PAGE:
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Married Men Have Lower Testosterone, According to Landmark Study

Scientists suspect marital stress is to blame.


our diet, exercise habits, age, and genetics can all contribute to your risk for low testosterone. But new research suggests that one unexpected lifestyle choice could be associated with even lower T levels: marriage. 

A new meta-analysis of over 25,000 men published in Annals of Internal Medicine aimed to deduce if lifestyle factors are responsible for testosterone declines (1). 

This finding suggests that lifestyle factors may be responsible for the dip in testosterone levels. Researchers identified a few no-brainer comorbidities like smoking, cardiovascular disease, diabetes, and cancer that were associated with lower testosterone levels. 

But the research yielded a few surprises. The biggest: married men—independent of age—were significantly more likely to have lower testosterone than their single counterparts. Compared to other lifestyle factors that are linked to low T, marriage is surprisingly significant. Marriage was linked to a decrease of 16.4 ng/dL of testosterone on average. That’s a greater decrease in T than former smokers experience on average at 9.8 ng/dL.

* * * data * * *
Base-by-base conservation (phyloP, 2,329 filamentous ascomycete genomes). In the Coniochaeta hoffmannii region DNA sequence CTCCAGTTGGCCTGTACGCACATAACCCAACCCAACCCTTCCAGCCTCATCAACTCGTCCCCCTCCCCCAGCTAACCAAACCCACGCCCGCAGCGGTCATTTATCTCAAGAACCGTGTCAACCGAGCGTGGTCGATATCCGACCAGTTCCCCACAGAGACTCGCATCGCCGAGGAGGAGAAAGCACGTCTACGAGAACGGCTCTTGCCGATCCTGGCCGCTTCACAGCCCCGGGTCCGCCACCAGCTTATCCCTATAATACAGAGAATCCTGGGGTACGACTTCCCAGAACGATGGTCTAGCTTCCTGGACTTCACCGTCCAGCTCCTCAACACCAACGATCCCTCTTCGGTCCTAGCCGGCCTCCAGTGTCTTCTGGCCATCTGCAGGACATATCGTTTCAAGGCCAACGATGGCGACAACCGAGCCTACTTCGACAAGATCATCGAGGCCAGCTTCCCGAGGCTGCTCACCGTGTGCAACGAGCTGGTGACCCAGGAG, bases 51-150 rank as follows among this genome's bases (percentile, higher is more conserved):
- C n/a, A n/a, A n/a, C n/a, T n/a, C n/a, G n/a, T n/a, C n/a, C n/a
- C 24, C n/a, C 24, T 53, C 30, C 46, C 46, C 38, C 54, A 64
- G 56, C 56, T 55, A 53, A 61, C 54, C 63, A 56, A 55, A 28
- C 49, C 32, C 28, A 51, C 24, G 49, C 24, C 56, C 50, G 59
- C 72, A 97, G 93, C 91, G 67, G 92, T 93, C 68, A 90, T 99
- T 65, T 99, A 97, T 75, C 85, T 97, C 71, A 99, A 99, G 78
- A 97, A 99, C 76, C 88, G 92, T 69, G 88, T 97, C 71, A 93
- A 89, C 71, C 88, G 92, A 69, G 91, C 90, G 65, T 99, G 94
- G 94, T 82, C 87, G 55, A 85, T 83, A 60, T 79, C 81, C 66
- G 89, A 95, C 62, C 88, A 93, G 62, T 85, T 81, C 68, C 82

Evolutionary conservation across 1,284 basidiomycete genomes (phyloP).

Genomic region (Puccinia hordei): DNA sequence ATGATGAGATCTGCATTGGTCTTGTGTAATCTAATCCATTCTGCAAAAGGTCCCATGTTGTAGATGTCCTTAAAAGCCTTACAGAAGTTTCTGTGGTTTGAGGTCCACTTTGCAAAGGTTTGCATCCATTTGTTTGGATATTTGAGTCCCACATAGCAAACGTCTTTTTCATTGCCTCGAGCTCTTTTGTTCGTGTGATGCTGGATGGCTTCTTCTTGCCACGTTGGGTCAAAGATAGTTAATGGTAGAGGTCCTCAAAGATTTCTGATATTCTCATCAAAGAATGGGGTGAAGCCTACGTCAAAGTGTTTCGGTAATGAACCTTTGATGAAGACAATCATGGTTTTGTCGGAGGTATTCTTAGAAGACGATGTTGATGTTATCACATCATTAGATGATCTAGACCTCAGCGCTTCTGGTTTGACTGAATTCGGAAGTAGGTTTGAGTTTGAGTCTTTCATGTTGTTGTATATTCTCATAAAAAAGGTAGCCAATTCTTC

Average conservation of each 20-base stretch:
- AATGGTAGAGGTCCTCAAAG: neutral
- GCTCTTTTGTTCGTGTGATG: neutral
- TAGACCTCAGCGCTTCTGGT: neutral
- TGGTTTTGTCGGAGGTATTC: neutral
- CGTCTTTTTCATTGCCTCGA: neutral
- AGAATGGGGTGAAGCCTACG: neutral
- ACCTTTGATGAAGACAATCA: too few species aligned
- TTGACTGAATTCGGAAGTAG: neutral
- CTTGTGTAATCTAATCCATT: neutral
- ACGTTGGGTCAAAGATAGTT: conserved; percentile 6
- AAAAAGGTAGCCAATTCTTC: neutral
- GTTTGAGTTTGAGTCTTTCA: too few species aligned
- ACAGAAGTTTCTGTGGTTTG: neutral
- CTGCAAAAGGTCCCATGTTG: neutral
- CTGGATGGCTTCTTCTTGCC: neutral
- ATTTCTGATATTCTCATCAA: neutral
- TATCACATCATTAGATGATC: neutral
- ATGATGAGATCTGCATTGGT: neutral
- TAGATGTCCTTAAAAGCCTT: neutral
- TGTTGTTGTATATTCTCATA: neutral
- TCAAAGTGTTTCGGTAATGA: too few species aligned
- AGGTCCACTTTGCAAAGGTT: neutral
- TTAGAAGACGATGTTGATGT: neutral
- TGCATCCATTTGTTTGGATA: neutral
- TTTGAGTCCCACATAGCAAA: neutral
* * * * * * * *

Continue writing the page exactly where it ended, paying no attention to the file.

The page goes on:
Researchers suspect that the link may be due to the stress of family life. Stress impacts testosterone levels because cortisol (the stress hormone) causes T levels to plummet (2).  However, that’s just a guess. “Our study wasn’t designed to look further into this result,” study author Bu Yeap said.

Don’t worry. This link doesn’t necessarily mean that getting married will put you at risk for low testosterone. But if you’re experiencing symptoms—like fatigue, muscle loss, or low libido—and want to check your hormone levels, Hone’s at-home hormone test can give you insights into your free and total testosterone levels. 

Hone’s at-home testosterone assessment is the simplest way to uncover whether your levels are low. If you qualify for treatment, TRT can be sent right to your door.